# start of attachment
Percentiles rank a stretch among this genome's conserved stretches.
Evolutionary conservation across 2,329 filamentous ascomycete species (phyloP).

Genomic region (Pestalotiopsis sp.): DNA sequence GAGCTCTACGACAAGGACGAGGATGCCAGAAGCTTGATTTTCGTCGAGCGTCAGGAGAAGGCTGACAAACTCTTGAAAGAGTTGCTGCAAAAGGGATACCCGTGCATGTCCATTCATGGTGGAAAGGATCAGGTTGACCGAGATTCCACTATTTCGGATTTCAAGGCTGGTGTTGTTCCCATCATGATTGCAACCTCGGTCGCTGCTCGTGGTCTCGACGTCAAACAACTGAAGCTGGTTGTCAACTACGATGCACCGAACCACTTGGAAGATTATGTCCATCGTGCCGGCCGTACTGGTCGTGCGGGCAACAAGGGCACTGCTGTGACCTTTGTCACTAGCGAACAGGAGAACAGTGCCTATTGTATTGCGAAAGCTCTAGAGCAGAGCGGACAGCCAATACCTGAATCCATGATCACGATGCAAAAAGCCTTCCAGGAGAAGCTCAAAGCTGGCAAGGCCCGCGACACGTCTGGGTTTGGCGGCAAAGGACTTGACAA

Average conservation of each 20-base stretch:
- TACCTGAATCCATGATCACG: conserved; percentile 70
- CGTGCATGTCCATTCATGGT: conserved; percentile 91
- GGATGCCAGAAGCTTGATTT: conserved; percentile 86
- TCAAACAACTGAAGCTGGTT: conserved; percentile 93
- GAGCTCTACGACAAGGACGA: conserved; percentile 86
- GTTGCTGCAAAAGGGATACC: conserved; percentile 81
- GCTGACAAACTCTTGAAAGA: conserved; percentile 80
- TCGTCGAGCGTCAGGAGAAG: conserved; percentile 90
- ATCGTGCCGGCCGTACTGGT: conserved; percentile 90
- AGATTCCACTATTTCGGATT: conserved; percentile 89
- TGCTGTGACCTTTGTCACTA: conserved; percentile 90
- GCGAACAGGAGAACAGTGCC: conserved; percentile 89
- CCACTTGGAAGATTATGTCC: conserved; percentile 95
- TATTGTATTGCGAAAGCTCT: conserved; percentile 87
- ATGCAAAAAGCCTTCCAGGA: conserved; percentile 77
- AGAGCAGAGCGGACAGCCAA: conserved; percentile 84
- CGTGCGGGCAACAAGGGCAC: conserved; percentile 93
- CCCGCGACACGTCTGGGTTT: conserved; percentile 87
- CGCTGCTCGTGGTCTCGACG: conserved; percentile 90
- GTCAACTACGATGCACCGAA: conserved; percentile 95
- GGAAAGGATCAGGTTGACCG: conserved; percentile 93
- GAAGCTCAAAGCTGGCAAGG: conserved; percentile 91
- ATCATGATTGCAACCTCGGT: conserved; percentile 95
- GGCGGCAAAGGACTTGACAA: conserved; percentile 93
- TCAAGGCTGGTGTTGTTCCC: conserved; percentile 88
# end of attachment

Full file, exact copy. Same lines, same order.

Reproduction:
Percentiles rank a stretch among this genome's conserved stretches.
Evolutionary conservation across 2,329 filamentous ascomycete species (phyloP).

Genomic region (Pestalotiopsis sp.): DNA sequence GAGCTCTACGACAAGGACGAGGATGCCAGAAGCTTGATTTTCGTCGAGCGTCAGGAGAAGGCTGACAAACTCTTGAAAGAGTTGCTGCAAAAGGGATACCCGTGCATGTCCATTCATGGTGGAAAGGATCAGGTTGACCGAGATTCCACTATTTCGGATTTCAAGGCTGGTGTTGTTCCCATCATGATTGCAACCTCGGTCGCTGCTCGTGGTCTCGACGTCAAACAACTGAAGCTGGTTGTCAACTACGATGCACCGAACCACTTGGAAGATTATGTCCATCGTGCCGGCCGTACTGGTCGTGCGGGCAACAAGGGCACTGCTGTGACCTTTGTCACTAGCGAACAGGAGAACAGTGCCTATTGTATTGCGAAAGCTCTAGAGCAGAGCGGACAGCCAATACCTGAATCCATGATCACGATGCAAAAAGCCTTCCAGGAGAAGCTCAAAGCTGGCAAGGCCCGCGACACGTCTGGGTTTGGCGGCAAAGGACTTGACAA

Average conservation of each 20-base stretch:
- TACCTGAATCCATGATCACG: conserved; percentile 70
- CGTGCATGTCCATTCATGGT: conserved; percentile 91
- GGATGCCAGAAGCTTGATTT: conserved; percentile 86
- TCAAACAACTGAAGCTGGTT: conserved; percentile 93
- GAGCTCTACGACAAGGACGA: conserved; percentile 86
- GTTGCTGCAAAAGGGATACC: conserved; percentile 81
- GCTGACAAACTCTTGAAAGA: conserved; percentile 80
- TCGTCGAGCGTCAGGAGAAG: conserved; percentile 90
- ATCGTGCCGGCCGTACTGGT: conserved; percentile 90
- AGATTCCACTATTTCGGATT: conserved; percentile 89
- TGCTGTGACCTTTGTCACTA: conserved; percentile 90
- GCGAACAGGAGAACAGTGCC: conserved; percentile 89
- CCACTTGGAAGATTATGTCC: conserved; percentile 95
- TATTGTATTGCGAAAGCTCT: conserved; percentile 87
- ATGCAAAAAGCCTTCCAGGA: conserved; percentile 77
- AGAGCAGAGCGGACAGCCAA: conserved; percentile 84
- CGTGCGGGCAACAAGGGCAC: conserved; percentile 93
- CCCGCGACACGTCTGGGTTT: conserved; percentile 87
- CGCTGCTCGTGGTCTCGACG: conserved; percentile 90
- GTCAACTACGATGCACCGAA: conserved; percentile 95
- GGAAAGGATCAGGTTGACCG: conserved; percentile 93
- GAAGCTCAAAGCTGGCAAGG: conserved; percentile 91
- ATCATGATTGCAACCTCGGT: conserved; percentile 95
- GGCGGCAAAGGACTTGACAA: conserved; percentile 93
- TCAAGGCTGGTGTTGTTCCC: conserved; percentile 88